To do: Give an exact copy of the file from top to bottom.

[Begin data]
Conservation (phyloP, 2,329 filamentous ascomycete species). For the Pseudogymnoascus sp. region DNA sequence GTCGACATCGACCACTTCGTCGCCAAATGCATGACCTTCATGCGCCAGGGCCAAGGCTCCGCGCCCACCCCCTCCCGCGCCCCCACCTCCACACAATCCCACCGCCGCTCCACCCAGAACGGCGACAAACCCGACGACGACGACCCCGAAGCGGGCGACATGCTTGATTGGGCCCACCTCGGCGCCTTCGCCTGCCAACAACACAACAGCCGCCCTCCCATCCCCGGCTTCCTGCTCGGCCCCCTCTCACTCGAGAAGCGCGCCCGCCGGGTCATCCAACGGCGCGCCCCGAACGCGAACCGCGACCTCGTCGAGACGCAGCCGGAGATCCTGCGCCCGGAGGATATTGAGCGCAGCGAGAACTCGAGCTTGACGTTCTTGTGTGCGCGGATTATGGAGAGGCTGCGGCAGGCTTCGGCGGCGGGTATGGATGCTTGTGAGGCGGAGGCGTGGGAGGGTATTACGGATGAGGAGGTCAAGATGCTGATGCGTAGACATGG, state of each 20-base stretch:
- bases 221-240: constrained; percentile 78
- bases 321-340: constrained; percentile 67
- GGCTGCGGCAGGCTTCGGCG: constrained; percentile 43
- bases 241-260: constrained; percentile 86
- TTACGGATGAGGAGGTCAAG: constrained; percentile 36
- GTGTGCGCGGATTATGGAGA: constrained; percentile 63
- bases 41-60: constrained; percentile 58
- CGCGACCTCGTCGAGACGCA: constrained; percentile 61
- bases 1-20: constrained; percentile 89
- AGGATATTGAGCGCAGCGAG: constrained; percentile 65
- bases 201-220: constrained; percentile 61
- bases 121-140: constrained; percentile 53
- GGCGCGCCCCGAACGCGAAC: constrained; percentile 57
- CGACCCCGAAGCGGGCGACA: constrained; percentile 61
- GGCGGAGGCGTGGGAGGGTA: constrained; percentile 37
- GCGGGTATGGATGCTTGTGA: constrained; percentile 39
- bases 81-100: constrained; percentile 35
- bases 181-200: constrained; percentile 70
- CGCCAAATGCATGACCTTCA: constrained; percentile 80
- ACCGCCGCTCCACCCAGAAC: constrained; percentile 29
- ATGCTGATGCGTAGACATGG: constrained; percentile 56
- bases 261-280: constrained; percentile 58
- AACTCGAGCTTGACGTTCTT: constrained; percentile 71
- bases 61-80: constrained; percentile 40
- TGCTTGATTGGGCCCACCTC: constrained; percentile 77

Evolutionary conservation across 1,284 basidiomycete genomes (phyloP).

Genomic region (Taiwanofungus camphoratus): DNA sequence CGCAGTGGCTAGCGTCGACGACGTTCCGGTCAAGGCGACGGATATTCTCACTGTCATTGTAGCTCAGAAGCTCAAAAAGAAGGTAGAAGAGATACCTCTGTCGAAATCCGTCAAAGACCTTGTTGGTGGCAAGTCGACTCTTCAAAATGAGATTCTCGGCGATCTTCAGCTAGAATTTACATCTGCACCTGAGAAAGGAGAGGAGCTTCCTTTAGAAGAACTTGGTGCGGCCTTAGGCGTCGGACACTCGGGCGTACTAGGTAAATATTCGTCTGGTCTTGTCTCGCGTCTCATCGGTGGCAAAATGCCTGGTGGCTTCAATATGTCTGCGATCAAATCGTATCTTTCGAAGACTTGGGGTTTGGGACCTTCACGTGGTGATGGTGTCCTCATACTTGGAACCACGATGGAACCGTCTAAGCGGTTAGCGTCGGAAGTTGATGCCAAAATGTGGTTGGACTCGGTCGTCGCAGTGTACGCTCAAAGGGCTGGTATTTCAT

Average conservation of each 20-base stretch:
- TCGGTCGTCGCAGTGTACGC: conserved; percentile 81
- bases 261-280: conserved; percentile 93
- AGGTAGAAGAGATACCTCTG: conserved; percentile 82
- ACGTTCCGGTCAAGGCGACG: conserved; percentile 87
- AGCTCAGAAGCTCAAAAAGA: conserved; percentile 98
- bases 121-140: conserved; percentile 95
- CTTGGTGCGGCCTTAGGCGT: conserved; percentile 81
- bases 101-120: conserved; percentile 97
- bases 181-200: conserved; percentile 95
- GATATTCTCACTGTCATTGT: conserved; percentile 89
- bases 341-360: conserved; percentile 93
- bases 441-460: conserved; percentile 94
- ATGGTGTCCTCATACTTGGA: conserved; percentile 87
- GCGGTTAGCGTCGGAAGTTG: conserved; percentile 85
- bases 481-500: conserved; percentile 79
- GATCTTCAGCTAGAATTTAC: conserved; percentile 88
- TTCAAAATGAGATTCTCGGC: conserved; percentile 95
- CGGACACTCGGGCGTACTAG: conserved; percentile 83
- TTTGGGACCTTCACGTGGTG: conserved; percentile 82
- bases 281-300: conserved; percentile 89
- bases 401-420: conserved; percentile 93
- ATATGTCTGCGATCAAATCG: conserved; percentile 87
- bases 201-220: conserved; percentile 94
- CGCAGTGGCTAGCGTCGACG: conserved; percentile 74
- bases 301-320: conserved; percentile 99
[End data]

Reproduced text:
Conservation (phyloP, 2,329 filamentous ascomycete species). For the Pseudogymnoascus sp. region DNA sequence GTCGACATCGACCACTTCGTCGCCAAATGCATGACCTTCATGCGCCAGGGCCAAGGCTCCGCGCCCACCCCCTCCCGCGCCCCCACCTCCACACAATCCCACCGCCGCTCCACCCAGAACGGCGACAAACCCGACGACGACGACCCCGAAGCGGGCGACATGCTTGATTGGGCCCACCTCGGCGCCTTCGCCTGCCAACAACACAACAGCCGCCCTCCCATCCCCGGCTTCCTGCTCGGCCCCCTCTCACTCGAGAAGCGCGCCCGCCGGGTCATCCAACGGCGCGCCCCGAACGCGAACCGCGACCTCGTCGAGACGCAGCCGGAGATCCTGCGCCCGGAGGATATTGAGCGCAGCGAGAACTCGAGCTTGACGTTCTTGTGTGCGCGGATTATGGAGAGGCTGCGGCAGGCTTCGGCGGCGGGTATGGATGCTTGTGAGGCGGAGGCGTGGGAGGGTATTACGGATGAGGAGGTCAAGATGCTGATGCGTAGACATGG, state of each 20-base stretch:
- bases 221-240: constrained; percentile 78
- bases 321-340: constrained; percentile 67
- GGCTGCGGCAGGCTTCGGCG: constrained; percentile 43
- bases 241-260: constrained; percentile 86
- TTACGGATGAGGAGGTCAAG: constrained; percentile 36
- GTGTGCGCGGATTATGGAGA: constrained; percentile 63
- bases 41-60: constrained; percentile 58
- CGCGACCTCGTCGAGACGCA: constrained; percentile 61
- bases 1-20: constrained; percentile 89
- AGGATATTGAGCGCAGCGAG: constrained; percentile 65
- bases 201-220: constrained; percentile 61
- bases 121-140: constrained; percentile 53
- GGCGCGCCCCGAACGCGAAC: constrained; percentile 57
- CGACCCCGAAGCGGGCGACA: constrained; percentile 61
- GGCGGAGGCGTGGGAGGGTA: constrained; percentile 37
- GCGGGTATGGATGCTTGTGA: constrained; percentile 39
- bases 81-100: constrained; percentile 35
- bases 181-200: constrained; percentile 70
- CGCCAAATGCATGACCTTCA: constrained; percentile 80
- ACCGCCGCTCCACCCAGAAC: constrained; percentile 29
- ATGCTGATGCGTAGACATGG: constrained; percentile 56
- bases 261-280: constrained; percentile 58
- AACTCGAGCTTGACGTTCTT: constrained; percentile 71
- bases 61-80: constrained; percentile 40
- TGCTTGATTGGGCCCACCTC: constrained; percentile 77

Evolutionary conservation across 1,284 basidiomycete genomes (phyloP).

Genomic region (Taiwanofungus camphoratus): DNA sequence CGCAGTGGCTAGCGTCGACGACGTTCCGGTCAAGGCGACGGATATTCTCACTGTCATTGTAGCTCAGAAGCTCAAAAAGAAGGTAGAAGAGATACCTCTGTCGAAATCCGTCAAAGACCTTGTTGGTGGCAAGTCGACTCTTCAAAATGAGATTCTCGGCGATCTTCAGCTAGAATTTACATCTGCACCTGAGAAAGGAGAGGAGCTTCCTTTAGAAGAACTTGGTGCGGCCTTAGGCGTCGGACACTCGGGCGTACTAGGTAAATATTCGTCTGGTCTTGTCTCGCGTCTCATCGGTGGCAAAATGCCTGGTGGCTTCAATATGTCTGCGATCAAATCGTATCTTTCGAAGACTTGGGGTTTGGGACCTTCACGTGGTGATGGTGTCCTCATACTTGGAACCACGATGGAACCGTCTAAGCGGTTAGCGTCGGAAGTTGATGCCAAAATGTGGTTGGACTCGGTCGTCGCAGTGTACGCTCAAAGGGCTGGTATTTCAT

Average conservation of each 20-base stretch:
- TCGGTCGTCGCAGTGTACGC: conserved; percentile 81
- bases 261-280: conserved; percentile 93
- AGGTAGAAGAGATACCTCTG: conserved; percentile 82
- ACGTTCCGGTCAAGGCGACG: conserved; percentile 87
- AGCTCAGAAGCTCAAAAAGA: conserved; percentile 98
- bases 121-140: conserved; percentile 95
- CTTGGTGCGGCCTTAGGCGT: conserved; percentile 81
- bases 101-120: conserved; percentile 97
- bases 181-200: conserved; percentile 95
- GATATTCTCACTGTCATTGT: conserved; percentile 89
- bases 341-360: conserved; percentile 93
- bases 441-460: conserved; percentile 94
- ATGGTGTCCTCATACTTGGA: conserved; percentile 87
- GCGGTTAGCGTCGGAAGTTG: conserved; percentile 85
- bases 481-500: conserved; percentile 79
- GATCTTCAGCTAGAATTTAC: conserved; percentile 88
- TTCAAAATGAGATTCTCGGC: conserved; percentile 95
- CGGACACTCGGGCGTACTAG: conserved; percentile 83
- TTTGGGACCTTCACGTGGTG: conserved; percentile 82
- bases 281-300: conserved; percentile 89
- bases 401-420: conserved; percentile 93
- ATATGTCTGCGATCAAATCG: conserved; percentile 87
- bases 201-220: conserved; percentile 94
- CGCAGTGGCTAGCGTCGACG: conserved; percentile 74
- bases 301-320: conserved; percentile 99